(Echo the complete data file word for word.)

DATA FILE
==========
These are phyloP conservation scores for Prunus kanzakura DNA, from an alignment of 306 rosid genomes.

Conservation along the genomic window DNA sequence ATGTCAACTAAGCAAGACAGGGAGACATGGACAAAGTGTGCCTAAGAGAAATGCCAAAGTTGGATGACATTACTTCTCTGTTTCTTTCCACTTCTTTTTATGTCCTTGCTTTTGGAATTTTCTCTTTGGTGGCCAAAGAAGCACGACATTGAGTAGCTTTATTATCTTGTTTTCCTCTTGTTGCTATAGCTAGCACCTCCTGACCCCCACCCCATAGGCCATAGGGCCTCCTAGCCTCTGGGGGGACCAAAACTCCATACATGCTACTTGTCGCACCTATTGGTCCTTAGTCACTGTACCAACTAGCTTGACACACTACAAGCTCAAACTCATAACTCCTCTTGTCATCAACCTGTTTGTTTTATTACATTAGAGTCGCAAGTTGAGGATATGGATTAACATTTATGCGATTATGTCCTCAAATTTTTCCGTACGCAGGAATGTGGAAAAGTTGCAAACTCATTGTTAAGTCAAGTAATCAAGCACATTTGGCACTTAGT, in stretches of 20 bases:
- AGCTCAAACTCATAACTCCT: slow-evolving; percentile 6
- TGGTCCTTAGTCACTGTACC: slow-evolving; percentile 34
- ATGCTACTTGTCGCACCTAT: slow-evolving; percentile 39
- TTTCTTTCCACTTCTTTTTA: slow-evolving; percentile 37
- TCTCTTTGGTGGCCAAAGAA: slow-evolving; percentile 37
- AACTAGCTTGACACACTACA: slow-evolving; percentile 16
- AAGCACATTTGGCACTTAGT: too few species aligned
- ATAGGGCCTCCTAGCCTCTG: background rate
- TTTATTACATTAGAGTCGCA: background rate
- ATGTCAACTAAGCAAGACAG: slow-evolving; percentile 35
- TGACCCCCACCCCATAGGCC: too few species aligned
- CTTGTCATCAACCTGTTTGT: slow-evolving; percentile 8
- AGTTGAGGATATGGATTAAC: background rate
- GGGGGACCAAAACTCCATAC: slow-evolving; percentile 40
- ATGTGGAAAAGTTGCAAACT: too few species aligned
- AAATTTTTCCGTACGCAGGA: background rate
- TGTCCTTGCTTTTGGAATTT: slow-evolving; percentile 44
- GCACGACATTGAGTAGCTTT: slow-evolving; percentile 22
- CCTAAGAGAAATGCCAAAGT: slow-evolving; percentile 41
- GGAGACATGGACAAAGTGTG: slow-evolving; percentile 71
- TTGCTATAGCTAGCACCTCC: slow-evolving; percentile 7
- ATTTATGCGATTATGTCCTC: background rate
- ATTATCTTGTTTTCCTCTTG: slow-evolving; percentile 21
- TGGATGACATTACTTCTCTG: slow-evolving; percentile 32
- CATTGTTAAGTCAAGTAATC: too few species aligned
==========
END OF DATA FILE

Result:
These are phyloP conservation scores for Prunus kanzakura DNA, from an alignment of 306 rosid genomes.

Conservation along the genomic window DNA sequence ATGTCAACTAAGCAAGACAGGGAGACATGGACAAAGTGTGCCTAAGAGAAATGCCAAAGTTGGATGACATTACTTCTCTGTTTCTTTCCACTTCTTTTTATGTCCTTGCTTTTGGAATTTTCTCTTTGGTGGCCAAAGAAGCACGACATTGAGTAGCTTTATTATCTTGTTTTCCTCTTGTTGCTATAGCTAGCACCTCCTGACCCCCACCCCATAGGCCATAGGGCCTCCTAGCCTCTGGGGGGACCAAAACTCCATACATGCTACTTGTCGCACCTATTGGTCCTTAGTCACTGTACCAACTAGCTTGACACACTACAAGCTCAAACTCATAACTCCTCTTGTCATCAACCTGTTTGTTTTATTACATTAGAGTCGCAAGTTGAGGATATGGATTAACATTTATGCGATTATGTCCTCAAATTTTTCCGTACGCAGGAATGTGGAAAAGTTGCAAACTCATTGTTAAGTCAAGTAATCAAGCACATTTGGCACTTAGT, in stretches of 20 bases:
- AGCTCAAACTCATAACTCCT: slow-evolving; percentile 6
- TGGTCCTTAGTCACTGTACC: slow-evolving; percentile 34
- ATGCTACTTGTCGCACCTAT: slow-evolving; percentile 39
- TTTCTTTCCACTTCTTTTTA: slow-evolving; percentile 37
- TCTCTTTGGTGGCCAAAGAA: slow-evolving; percentile 37
- AACTAGCTTGACACACTACA: slow-evolving; percentile 16
- AAGCACATTTGGCACTTAGT: too few species aligned
- ATAGGGCCTCCTAGCCTCTG: background rate
- TTTATTACATTAGAGTCGCA: background rate
- ATGTCAACTAAGCAAGACAG: slow-evolving; percentile 35
- TGACCCCCACCCCATAGGCC: too few species aligned
- CTTGTCATCAACCTGTTTGT: slow-evolving; percentile 8
- AGTTGAGGATATGGATTAAC: background rate
- GGGGGACCAAAACTCCATAC: slow-evolving; percentile 40
- ATGTGGAAAAGTTGCAAACT: too few species aligned
- AAATTTTTCCGTACGCAGGA: background rate
- TGTCCTTGCTTTTGGAATTT: slow-evolving; percentile 44
- GCACGACATTGAGTAGCTTT: slow-evolving; percentile 22
- CCTAAGAGAAATGCCAAAGT: slow-evolving; percentile 41
- GGAGACATGGACAAAGTGTG: slow-evolving; percentile 71
- TTGCTATAGCTAGCACCTCC: slow-evolving; percentile 7
- ATTTATGCGATTATGTCCTC: background rate
- ATTATCTTGTTTTCCTCTTG: slow-evolving; percentile 21
- TGGATGACATTACTTCTCTG: slow-evolving; percentile 32
- CATTGTTAAGTCAAGTAATC: too few species aligned